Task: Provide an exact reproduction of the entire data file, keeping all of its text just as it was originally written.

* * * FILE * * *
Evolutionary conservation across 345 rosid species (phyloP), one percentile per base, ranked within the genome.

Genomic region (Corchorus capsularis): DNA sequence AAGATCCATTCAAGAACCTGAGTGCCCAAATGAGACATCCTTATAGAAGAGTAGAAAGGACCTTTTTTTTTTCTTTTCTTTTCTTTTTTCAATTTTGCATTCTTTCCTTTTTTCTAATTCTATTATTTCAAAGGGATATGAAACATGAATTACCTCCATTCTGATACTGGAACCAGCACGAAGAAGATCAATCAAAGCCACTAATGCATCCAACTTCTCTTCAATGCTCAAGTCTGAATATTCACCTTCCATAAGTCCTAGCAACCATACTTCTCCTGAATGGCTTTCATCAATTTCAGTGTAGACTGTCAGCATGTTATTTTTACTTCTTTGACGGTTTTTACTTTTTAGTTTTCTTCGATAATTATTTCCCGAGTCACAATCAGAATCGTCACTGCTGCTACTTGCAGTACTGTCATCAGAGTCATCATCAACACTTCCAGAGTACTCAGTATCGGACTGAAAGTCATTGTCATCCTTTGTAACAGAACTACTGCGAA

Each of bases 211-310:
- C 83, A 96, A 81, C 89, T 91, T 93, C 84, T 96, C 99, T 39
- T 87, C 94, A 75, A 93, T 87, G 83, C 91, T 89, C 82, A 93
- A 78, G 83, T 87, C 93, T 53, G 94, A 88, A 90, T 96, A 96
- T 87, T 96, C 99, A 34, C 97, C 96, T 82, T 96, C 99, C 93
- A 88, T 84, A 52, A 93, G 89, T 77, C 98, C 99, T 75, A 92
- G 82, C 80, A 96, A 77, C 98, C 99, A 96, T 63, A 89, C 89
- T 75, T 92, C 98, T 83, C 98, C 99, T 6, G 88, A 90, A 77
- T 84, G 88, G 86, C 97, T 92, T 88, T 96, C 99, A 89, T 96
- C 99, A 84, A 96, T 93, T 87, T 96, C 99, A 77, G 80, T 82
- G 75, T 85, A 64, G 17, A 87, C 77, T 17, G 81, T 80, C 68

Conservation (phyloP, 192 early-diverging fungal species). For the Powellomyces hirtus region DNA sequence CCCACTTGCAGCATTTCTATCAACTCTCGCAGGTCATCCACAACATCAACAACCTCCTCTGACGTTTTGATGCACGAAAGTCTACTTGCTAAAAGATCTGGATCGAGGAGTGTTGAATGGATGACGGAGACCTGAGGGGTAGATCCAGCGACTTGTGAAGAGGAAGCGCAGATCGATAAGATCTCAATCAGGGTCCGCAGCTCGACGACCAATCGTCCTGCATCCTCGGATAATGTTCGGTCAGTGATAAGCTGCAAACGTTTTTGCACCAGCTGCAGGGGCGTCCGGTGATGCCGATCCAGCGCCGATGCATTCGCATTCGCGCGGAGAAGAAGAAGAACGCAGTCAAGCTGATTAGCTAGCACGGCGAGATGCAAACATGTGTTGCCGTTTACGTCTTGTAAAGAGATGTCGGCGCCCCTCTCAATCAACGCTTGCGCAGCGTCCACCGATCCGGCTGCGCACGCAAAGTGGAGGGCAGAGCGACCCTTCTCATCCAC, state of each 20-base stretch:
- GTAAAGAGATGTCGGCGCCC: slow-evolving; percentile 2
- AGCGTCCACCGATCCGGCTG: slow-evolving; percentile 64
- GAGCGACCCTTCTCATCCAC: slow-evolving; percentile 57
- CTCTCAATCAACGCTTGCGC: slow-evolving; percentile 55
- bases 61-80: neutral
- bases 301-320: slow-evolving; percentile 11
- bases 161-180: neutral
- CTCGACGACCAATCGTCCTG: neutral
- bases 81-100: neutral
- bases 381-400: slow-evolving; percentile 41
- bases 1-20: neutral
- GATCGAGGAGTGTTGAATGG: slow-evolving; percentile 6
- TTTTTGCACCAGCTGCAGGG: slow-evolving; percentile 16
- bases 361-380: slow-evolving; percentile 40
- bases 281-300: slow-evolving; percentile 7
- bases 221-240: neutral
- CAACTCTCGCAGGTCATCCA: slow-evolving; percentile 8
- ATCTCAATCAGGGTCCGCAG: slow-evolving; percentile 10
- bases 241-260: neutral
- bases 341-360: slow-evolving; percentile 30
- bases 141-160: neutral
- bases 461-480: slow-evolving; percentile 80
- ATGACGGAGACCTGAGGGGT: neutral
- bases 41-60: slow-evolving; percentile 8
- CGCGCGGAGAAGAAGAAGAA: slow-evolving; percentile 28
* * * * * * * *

Evolutionary conservation across 345 rosid species (phyloP), one percentile per base, ranked within the genome.

Genomic region (Corchorus capsularis): DNA sequence AAGATCCATTCAAGAACCTGAGTGCCCAAATGAGACATCCTTATAGAAGAGTAGAAAGGACCTTTTTTTTTTCTTTTCTTTTCTTTTTTCAATTTTGCATTCTTTCCTTTTTTCTAATTCTATTATTTCAAAGGGATATGAAACATGAATTACCTCCATTCTGATACTGGAACCAGCACGAAGAAGATCAATCAAAGCCACTAATGCATCCAACTTCTCTTCAATGCTCAAGTCTGAATATTCACCTTCCATAAGTCCTAGCAACCATACTTCTCCTGAATGGCTTTCATCAATTTCAGTGTAGACTGTCAGCATGTTATTTTTACTTCTTTGACGGTTTTTACTTTTTAGTTTTCTTCGATAATTATTTCCCGAGTCACAATCAGAATCGTCACTGCTGCTACTTGCAGTACTGTCATCAGAGTCATCATCAACACTTCCAGAGTACTCAGTATCGGACTGAAAGTCATTGTCATCCTTTGTAACAGAACTACTGCGAA

Each of bases 211-310:
- C 83, A 96, A 81, C 89, T 91, T 93, C 84, T 96, C 99, T 39
- T 87, C 94, A 75, A 93, T 87, G 83, C 91, T 89, C 82, A 93
- A 78, G 83, T 87, C 93, T 53, G 94, A 88, A 90, T 96, A 96
- T 87, T 96, C 99, A 34, C 97, C 96, T 82, T 96, C 99, C 93
- A 88, T 84, A 52, A 93, G 89, T 77, C 98, C 99, T 75, A 92
- G 82, C 80, A 96, A 77, C 98, C 99, A 96, T 63, A 89, C 89
- T 75, T 92, C 98, T 83, C 98, C 99, T 6, G 88, A 90, A 77
- T 84, G 88, G 86, C 97, T 92, T 88, T 96, C 99, A 89, T 96
- C 99, A 84, A 96, T 93, T 87, T 96, C 99, A 77, G 80, T 82
- G 75, T 85, A 64, G 17, A 87, C 77, T 17, G 81, T 80, C 68

Conservation (phyloP, 192 early-diverging fungal species). For the Powellomyces hirtus region DNA sequence CCCACTTGCAGCATTTCTATCAACTCTCGCAGGTCATCCACAACATCAACAACCTCCTCTGACGTTTTGATGCACGAAAGTCTACTTGCTAAAAGATCTGGATCGAGGAGTGTTGAATGGATGACGGAGACCTGAGGGGTAGATCCAGCGACTTGTGAAGAGGAAGCGCAGATCGATAAGATCTCAATCAGGGTCCGCAGCTCGACGACCAATCGTCCTGCATCCTCGGATAATGTTCGGTCAGTGATAAGCTGCAAACGTTTTTGCACCAGCTGCAGGGGCGTCCGGTGATGCCGATCCAGCGCCGATGCATTCGCATTCGCGCGGAGAAGAAGAAGAACGCAGTCAAGCTGATTAGCTAGCACGGCGAGATGCAAACATGTGTTGCCGTTTACGTCTTGTAAAGAGATGTCGGCGCCCCTCTCAATCAACGCTTGCGCAGCGTCCACCGATCCGGCTGCGCACGCAAAGTGGAGGGCAGAGCGACCCTTCTCATCCAC, state of each 20-base stretch:
- GTAAAGAGATGTCGGCGCCC: slow-evolving; percentile 2
- AGCGTCCACCGATCCGGCTG: slow-evolving; percentile 64
- GAGCGACCCTTCTCATCCAC: slow-evolving; percentile 57
- CTCTCAATCAACGCTTGCGC: slow-evolving; percentile 55
- bases 61-80: neutral
- bases 301-320: slow-evolving; percentile 11
- bases 161-180: neutral
- CTCGACGACCAATCGTCCTG: neutral
- bases 81-100: neutral
- bases 381-400: slow-evolving; percentile 41
- bases 1-20: neutral
- GATCGAGGAGTGTTGAATGG: slow-evolving; percentile 6
- TTTTTGCACCAGCTGCAGGG: slow-evolving; percentile 16
- bases 361-380: slow-evolving; percentile 40
- bases 281-300: slow-evolving; percentile 7
- bases 221-240: neutral
- CAACTCTCGCAGGTCATCCA: slow-evolving; percentile 8
- ATCTCAATCAGGGTCCGCAG: slow-evolving; percentile 10
- bases 241-260: neutral
- bases 341-360: slow-evolving; percentile 30
- bases 141-160: neutral
- bases 461-480: slow-evolving; percentile 80
- ATGACGGAGACCTGAGGGGT: neutral
- bases 41-60: slow-evolving; percentile 8
- CGCGCGGAGAAGAAGAAGAA: slow-evolving; percentile 28